It looks like your ever-expanding Netflix queue might come with a mounting human cost.

According to a new article from the Hollywood Reporter, stunt workers are claiming that the recent glut of content that many are referring to as 'Peak TV' is leading to considerably less safe stunt practices.

The driving factor behind this seems to be the influx of streaming content from platforms like Netflix and Amazon Prime. With an estimated 520 TV shows airing in 2018, which is more than double the 200 or so that aired in 2010, this upward trend shows no signs of stopping.

With so few established and experienced stunt people working in the industry, the talent is being stretched pretty thin across various productions, causing "an increased risk of unqualified stunt coordinators," according to the Screen Actors Guild, who also cover stunt performers.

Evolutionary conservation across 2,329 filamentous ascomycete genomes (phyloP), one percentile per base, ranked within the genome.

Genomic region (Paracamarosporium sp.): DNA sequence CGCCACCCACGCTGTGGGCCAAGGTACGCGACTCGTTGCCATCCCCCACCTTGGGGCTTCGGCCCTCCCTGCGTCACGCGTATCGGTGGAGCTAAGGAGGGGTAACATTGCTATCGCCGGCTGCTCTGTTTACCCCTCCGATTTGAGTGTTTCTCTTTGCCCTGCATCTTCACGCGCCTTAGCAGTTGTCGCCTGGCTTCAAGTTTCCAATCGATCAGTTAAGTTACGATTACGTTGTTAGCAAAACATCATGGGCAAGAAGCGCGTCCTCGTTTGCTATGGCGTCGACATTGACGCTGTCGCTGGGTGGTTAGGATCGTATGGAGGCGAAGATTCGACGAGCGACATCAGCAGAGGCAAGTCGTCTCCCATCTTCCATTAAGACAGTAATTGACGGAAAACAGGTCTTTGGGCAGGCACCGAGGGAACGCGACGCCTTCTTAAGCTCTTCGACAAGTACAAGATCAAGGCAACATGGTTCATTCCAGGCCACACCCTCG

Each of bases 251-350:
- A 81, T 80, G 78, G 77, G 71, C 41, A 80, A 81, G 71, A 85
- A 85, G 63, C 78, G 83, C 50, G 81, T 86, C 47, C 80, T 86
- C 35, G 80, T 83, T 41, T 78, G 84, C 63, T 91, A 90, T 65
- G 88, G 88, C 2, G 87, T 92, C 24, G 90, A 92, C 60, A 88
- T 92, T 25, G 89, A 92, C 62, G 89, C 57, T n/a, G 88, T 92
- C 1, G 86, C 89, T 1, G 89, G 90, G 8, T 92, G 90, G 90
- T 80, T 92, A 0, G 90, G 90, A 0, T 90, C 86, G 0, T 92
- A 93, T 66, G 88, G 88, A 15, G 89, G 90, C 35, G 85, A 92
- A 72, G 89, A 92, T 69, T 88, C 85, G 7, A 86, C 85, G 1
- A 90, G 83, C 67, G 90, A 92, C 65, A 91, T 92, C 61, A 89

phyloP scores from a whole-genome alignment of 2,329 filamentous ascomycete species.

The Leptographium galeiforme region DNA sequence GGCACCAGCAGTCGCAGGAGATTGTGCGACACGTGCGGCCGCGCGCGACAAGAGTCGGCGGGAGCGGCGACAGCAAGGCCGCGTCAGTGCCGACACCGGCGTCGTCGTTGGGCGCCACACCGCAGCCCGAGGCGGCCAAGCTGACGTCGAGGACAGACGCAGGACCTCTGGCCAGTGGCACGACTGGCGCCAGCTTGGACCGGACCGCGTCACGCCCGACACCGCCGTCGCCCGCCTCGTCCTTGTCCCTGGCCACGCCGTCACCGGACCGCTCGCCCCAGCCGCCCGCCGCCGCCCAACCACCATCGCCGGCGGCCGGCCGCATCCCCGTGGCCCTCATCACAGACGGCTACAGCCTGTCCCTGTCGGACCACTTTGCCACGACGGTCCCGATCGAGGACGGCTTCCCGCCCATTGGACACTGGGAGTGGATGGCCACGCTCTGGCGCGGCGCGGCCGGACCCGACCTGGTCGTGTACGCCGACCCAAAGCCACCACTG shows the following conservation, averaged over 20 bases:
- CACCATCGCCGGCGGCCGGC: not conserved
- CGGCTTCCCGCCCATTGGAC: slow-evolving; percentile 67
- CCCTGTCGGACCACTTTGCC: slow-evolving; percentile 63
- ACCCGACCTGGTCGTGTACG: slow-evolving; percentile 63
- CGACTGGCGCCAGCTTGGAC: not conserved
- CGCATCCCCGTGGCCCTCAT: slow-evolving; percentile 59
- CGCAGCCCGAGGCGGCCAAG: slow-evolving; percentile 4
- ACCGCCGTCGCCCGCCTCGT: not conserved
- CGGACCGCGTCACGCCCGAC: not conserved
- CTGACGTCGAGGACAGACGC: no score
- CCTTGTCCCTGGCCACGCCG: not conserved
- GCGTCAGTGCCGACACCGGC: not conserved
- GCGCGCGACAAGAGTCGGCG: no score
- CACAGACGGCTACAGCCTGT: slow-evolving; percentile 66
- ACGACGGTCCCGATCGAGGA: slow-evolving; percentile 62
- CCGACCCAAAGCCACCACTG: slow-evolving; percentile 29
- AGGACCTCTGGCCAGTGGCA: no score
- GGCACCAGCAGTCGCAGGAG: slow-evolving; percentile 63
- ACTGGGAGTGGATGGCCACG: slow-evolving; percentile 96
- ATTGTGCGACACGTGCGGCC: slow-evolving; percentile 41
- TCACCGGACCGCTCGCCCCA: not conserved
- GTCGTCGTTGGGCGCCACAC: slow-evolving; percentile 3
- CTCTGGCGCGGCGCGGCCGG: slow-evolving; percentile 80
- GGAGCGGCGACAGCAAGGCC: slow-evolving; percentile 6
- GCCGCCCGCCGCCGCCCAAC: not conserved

Unlike in the U.K. and Australia, which maintain strict requirements for stunt workers, performers in the US with a SAG card are able to be a stunt coordinator. While the SAG suggests "guidelines" around how stunts should be performed, they are non-binding and unenforced.

This issue was thrust into the limelight after two stunt actors were killed on two separate sets in 2017. The first, John Bernecker, died on the set of 'The Walking Dead' after a 20-foot fall during rehearsals. The following month, a first-time stuntwoman was killed during a motorcycle stunt while working on 'Deadpool 2'.

They were the first two stunt-related deaths since 2002.

(Photo: Stunt coordinator working on an upcoming 'Fast and Furious' spinoff)